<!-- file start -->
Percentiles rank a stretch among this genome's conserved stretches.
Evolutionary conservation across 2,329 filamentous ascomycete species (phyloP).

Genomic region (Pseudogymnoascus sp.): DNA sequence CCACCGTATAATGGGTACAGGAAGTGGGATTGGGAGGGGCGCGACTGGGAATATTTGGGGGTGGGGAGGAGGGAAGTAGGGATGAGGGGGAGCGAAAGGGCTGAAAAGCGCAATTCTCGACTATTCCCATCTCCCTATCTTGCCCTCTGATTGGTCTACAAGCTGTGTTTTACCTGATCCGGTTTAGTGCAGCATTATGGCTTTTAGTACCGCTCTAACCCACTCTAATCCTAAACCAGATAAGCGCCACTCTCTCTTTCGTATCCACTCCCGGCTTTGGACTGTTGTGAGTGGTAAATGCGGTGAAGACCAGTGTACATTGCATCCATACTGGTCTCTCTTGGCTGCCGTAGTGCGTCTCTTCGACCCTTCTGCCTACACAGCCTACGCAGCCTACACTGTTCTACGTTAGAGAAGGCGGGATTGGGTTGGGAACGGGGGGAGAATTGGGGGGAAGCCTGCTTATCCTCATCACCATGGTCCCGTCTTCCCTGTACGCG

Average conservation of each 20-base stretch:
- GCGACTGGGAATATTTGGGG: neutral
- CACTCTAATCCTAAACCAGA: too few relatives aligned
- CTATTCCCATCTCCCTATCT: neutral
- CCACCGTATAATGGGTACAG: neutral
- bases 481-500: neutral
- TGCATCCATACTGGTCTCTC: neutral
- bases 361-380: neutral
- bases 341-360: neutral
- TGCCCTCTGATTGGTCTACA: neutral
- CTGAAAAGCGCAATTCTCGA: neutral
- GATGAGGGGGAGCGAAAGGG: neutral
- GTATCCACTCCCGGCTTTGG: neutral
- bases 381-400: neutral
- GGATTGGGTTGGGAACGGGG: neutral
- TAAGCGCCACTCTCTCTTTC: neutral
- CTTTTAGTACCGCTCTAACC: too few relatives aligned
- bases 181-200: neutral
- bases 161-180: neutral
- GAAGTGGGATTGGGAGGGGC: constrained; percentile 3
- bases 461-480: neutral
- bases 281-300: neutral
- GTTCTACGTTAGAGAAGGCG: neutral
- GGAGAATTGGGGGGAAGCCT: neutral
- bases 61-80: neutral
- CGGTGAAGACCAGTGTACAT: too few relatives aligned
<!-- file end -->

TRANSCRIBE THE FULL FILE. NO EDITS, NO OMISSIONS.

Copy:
Percentiles rank a stretch among this genome's conserved stretches.
Evolutionary conservation across 2,329 filamentous ascomycete species (phyloP).

Genomic region (Pseudogymnoascus sp.): DNA sequence CCACCGTATAATGGGTACAGGAAGTGGGATTGGGAGGGGCGCGACTGGGAATATTTGGGGGTGGGGAGGAGGGAAGTAGGGATGAGGGGGAGCGAAAGGGCTGAAAAGCGCAATTCTCGACTATTCCCATCTCCCTATCTTGCCCTCTGATTGGTCTACAAGCTGTGTTTTACCTGATCCGGTTTAGTGCAGCATTATGGCTTTTAGTACCGCTCTAACCCACTCTAATCCTAAACCAGATAAGCGCCACTCTCTCTTTCGTATCCACTCCCGGCTTTGGACTGTTGTGAGTGGTAAATGCGGTGAAGACCAGTGTACATTGCATCCATACTGGTCTCTCTTGGCTGCCGTAGTGCGTCTCTTCGACCCTTCTGCCTACACAGCCTACGCAGCCTACACTGTTCTACGTTAGAGAAGGCGGGATTGGGTTGGGAACGGGGGGAGAATTGGGGGGAAGCCTGCTTATCCTCATCACCATGGTCCCGTCTTCCCTGTACGCG

Average conservation of each 20-base stretch:
- GCGACTGGGAATATTTGGGG: neutral
- CACTCTAATCCTAAACCAGA: too few relatives aligned
- CTATTCCCATCTCCCTATCT: neutral
- CCACCGTATAATGGGTACAG: neutral
- bases 481-500: neutral
- TGCATCCATACTGGTCTCTC: neutral
- bases 361-380: neutral
- bases 341-360: neutral
- TGCCCTCTGATTGGTCTACA: neutral
- CTGAAAAGCGCAATTCTCGA: neutral
- GATGAGGGGGAGCGAAAGGG: neutral
- GTATCCACTCCCGGCTTTGG: neutral
- bases 381-400: neutral
- GGATTGGGTTGGGAACGGGG: neutral
- TAAGCGCCACTCTCTCTTTC: neutral
- CTTTTAGTACCGCTCTAACC: too few relatives aligned
- bases 181-200: neutral
- bases 161-180: neutral
- GAAGTGGGATTGGGAGGGGC: constrained; percentile 3
- bases 461-480: neutral
- bases 281-300: neutral
- GTTCTACGTTAGAGAAGGCG: neutral
- GGAGAATTGGGGGGAAGCCT: neutral
- bases 61-80: neutral
- CGGTGAAGACCAGTGTACAT: too few relatives aligned